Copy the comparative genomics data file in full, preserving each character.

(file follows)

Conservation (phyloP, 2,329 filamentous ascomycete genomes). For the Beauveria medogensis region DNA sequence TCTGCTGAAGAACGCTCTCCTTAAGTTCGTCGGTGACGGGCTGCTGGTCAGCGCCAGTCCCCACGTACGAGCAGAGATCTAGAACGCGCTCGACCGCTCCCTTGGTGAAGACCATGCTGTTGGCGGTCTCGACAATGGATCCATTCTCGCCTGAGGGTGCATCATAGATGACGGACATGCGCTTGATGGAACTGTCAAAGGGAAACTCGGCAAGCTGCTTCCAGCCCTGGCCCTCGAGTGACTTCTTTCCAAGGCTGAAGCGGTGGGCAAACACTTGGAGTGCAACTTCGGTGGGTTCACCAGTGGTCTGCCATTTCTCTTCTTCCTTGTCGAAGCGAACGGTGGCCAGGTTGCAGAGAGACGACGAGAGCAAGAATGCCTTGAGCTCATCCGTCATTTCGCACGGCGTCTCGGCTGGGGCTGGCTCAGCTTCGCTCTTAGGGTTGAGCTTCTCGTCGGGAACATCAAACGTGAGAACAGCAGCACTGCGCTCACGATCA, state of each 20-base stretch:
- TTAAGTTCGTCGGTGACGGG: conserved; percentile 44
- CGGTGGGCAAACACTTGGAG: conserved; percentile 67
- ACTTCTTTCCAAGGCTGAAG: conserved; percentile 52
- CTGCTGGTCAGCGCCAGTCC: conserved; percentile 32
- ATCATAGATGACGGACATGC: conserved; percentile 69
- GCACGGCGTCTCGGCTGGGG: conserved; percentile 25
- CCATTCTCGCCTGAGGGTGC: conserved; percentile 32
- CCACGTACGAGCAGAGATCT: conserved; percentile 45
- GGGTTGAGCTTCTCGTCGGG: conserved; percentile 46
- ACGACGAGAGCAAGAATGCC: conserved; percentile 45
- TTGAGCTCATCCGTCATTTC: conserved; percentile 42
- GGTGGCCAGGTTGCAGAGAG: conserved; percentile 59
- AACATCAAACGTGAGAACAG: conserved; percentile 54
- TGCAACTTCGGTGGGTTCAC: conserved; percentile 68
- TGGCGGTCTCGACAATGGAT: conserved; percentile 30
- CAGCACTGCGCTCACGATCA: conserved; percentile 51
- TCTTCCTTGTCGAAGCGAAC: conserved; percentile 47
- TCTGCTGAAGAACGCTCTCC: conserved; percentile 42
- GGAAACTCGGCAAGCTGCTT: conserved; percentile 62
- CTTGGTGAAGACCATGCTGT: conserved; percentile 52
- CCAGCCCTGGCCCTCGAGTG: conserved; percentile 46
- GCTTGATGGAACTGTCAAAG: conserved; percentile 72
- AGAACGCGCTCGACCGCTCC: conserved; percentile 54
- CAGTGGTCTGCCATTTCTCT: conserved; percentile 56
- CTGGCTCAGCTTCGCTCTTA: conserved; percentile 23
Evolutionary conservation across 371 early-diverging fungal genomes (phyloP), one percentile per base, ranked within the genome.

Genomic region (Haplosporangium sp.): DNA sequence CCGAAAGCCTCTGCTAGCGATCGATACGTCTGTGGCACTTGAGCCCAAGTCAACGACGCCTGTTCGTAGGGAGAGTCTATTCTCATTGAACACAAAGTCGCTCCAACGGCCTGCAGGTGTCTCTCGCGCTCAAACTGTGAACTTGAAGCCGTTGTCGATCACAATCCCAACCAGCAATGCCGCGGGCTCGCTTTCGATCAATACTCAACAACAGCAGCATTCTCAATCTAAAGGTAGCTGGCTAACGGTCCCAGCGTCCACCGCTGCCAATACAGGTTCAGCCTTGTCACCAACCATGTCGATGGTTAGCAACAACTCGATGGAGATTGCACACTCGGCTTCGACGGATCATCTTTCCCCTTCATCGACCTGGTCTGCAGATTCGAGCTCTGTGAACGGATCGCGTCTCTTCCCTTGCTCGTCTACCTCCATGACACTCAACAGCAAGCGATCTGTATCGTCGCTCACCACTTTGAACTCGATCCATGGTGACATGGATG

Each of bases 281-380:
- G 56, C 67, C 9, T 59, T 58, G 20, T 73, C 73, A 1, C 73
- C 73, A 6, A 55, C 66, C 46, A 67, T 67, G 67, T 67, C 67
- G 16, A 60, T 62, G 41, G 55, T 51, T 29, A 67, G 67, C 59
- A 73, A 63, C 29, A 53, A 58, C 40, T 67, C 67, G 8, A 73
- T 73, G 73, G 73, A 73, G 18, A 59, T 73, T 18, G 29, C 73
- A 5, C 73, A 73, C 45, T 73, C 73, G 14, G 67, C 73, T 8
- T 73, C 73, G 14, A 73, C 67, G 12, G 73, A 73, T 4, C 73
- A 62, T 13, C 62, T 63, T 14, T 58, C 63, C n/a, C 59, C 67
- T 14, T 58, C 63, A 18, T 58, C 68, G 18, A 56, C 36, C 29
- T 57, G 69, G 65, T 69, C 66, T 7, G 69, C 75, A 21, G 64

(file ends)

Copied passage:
Conservation (phyloP, 2,329 filamentous ascomycete genomes). For the Beauveria medogensis region DNA sequence TCTGCTGAAGAACGCTCTCCTTAAGTTCGTCGGTGACGGGCTGCTGGTCAGCGCCAGTCCCCACGTACGAGCAGAGATCTAGAACGCGCTCGACCGCTCCCTTGGTGAAGACCATGCTGTTGGCGGTCTCGACAATGGATCCATTCTCGCCTGAGGGTGCATCATAGATGACGGACATGCGCTTGATGGAACTGTCAAAGGGAAACTCGGCAAGCTGCTTCCAGCCCTGGCCCTCGAGTGACTTCTTTCCAAGGCTGAAGCGGTGGGCAAACACTTGGAGTGCAACTTCGGTGGGTTCACCAGTGGTCTGCCATTTCTCTTCTTCCTTGTCGAAGCGAACGGTGGCCAGGTTGCAGAGAGACGACGAGAGCAAGAATGCCTTGAGCTCATCCGTCATTTCGCACGGCGTCTCGGCTGGGGCTGGCTCAGCTTCGCTCTTAGGGTTGAGCTTCTCGTCGGGAACATCAAACGTGAGAACAGCAGCACTGCGCTCACGATCA, state of each 20-base stretch:
- TTAAGTTCGTCGGTGACGGG: conserved; percentile 44
- CGGTGGGCAAACACTTGGAG: conserved; percentile 67
- ACTTCTTTCCAAGGCTGAAG: conserved; percentile 52
- CTGCTGGTCAGCGCCAGTCC: conserved; percentile 32
- ATCATAGATGACGGACATGC: conserved; percentile 69
- GCACGGCGTCTCGGCTGGGG: conserved; percentile 25
- CCATTCTCGCCTGAGGGTGC: conserved; percentile 32
- CCACGTACGAGCAGAGATCT: conserved; percentile 45
- GGGTTGAGCTTCTCGTCGGG: conserved; percentile 46
- ACGACGAGAGCAAGAATGCC: conserved; percentile 45
- TTGAGCTCATCCGTCATTTC: conserved; percentile 42
- GGTGGCCAGGTTGCAGAGAG: conserved; percentile 59
- AACATCAAACGTGAGAACAG: conserved; percentile 54
- TGCAACTTCGGTGGGTTCAC: conserved; percentile 68
- TGGCGGTCTCGACAATGGAT: conserved; percentile 30
- CAGCACTGCGCTCACGATCA: conserved; percentile 51
- TCTTCCTTGTCGAAGCGAAC: conserved; percentile 47
- TCTGCTGAAGAACGCTCTCC: conserved; percentile 42
- GGAAACTCGGCAAGCTGCTT: conserved; percentile 62
- CTTGGTGAAGACCATGCTGT: conserved; percentile 52
- CCAGCCCTGGCCCTCGAGTG: conserved; percentile 46
- GCTTGATGGAACTGTCAAAG: conserved; percentile 72
- AGAACGCGCTCGACCGCTCC: conserved; percentile 54
- CAGTGGTCTGCCATTTCTCT: conserved; percentile 56
- CTGGCTCAGCTTCGCTCTTA: conserved; percentile 23
Evolutionary conservation across 371 early-diverging fungal genomes (phyloP), one percentile per base, ranked within the genome.

Genomic region (Haplosporangium sp.): DNA sequence CCGAAAGCCTCTGCTAGCGATCGATACGTCTGTGGCACTTGAGCCCAAGTCAACGACGCCTGTTCGTAGGGAGAGTCTATTCTCATTGAACACAAAGTCGCTCCAACGGCCTGCAGGTGTCTCTCGCGCTCAAACTGTGAACTTGAAGCCGTTGTCGATCACAATCCCAACCAGCAATGCCGCGGGCTCGCTTTCGATCAATACTCAACAACAGCAGCATTCTCAATCTAAAGGTAGCTGGCTAACGGTCCCAGCGTCCACCGCTGCCAATACAGGTTCAGCCTTGTCACCAACCATGTCGATGGTTAGCAACAACTCGATGGAGATTGCACACTCGGCTTCGACGGATCATCTTTCCCCTTCATCGACCTGGTCTGCAGATTCGAGCTCTGTGAACGGATCGCGTCTCTTCCCTTGCTCGTCTACCTCCATGACACTCAACAGCAAGCGATCTGTATCGTCGCTCACCACTTTGAACTCGATCCATGGTGACATGGATG

Each of bases 281-380:
- G 56, C 67, C 9, T 59, T 58, G 20, T 73, C 73, A 1, C 73
- C 73, A 6, A 55, C 66, C 46, A 67, T 67, G 67, T 67, C 67
- G 16, A 60, T 62, G 41, G 55, T 51, T 29, A 67, G 67, C 59
- A 73, A 63, C 29, A 53, A 58, C 40, T 67, C 67, G 8, A 73
- T 73, G 73, G 73, A 73, G 18, A 59, T 73, T 18, G 29, C 73
- A 5, C 73, A 73, C 45, T 73, C 73, G 14, G 67, C 73, T 8
- T 73, C 73, G 14, A 73, C 67, G 12, G 73, A 73, T 4, C 73
- A 62, T 13, C 62, T 63, T 14, T 58, C 63, C n/a, C 59, C 67
- T 14, T 58, C 63, A 18, T 58, C 68, G 18, A 56, C 36, C 29
- T 57, G 69, G 65, T 69, C 66, T 7, G 69, C 75, A 21, G 64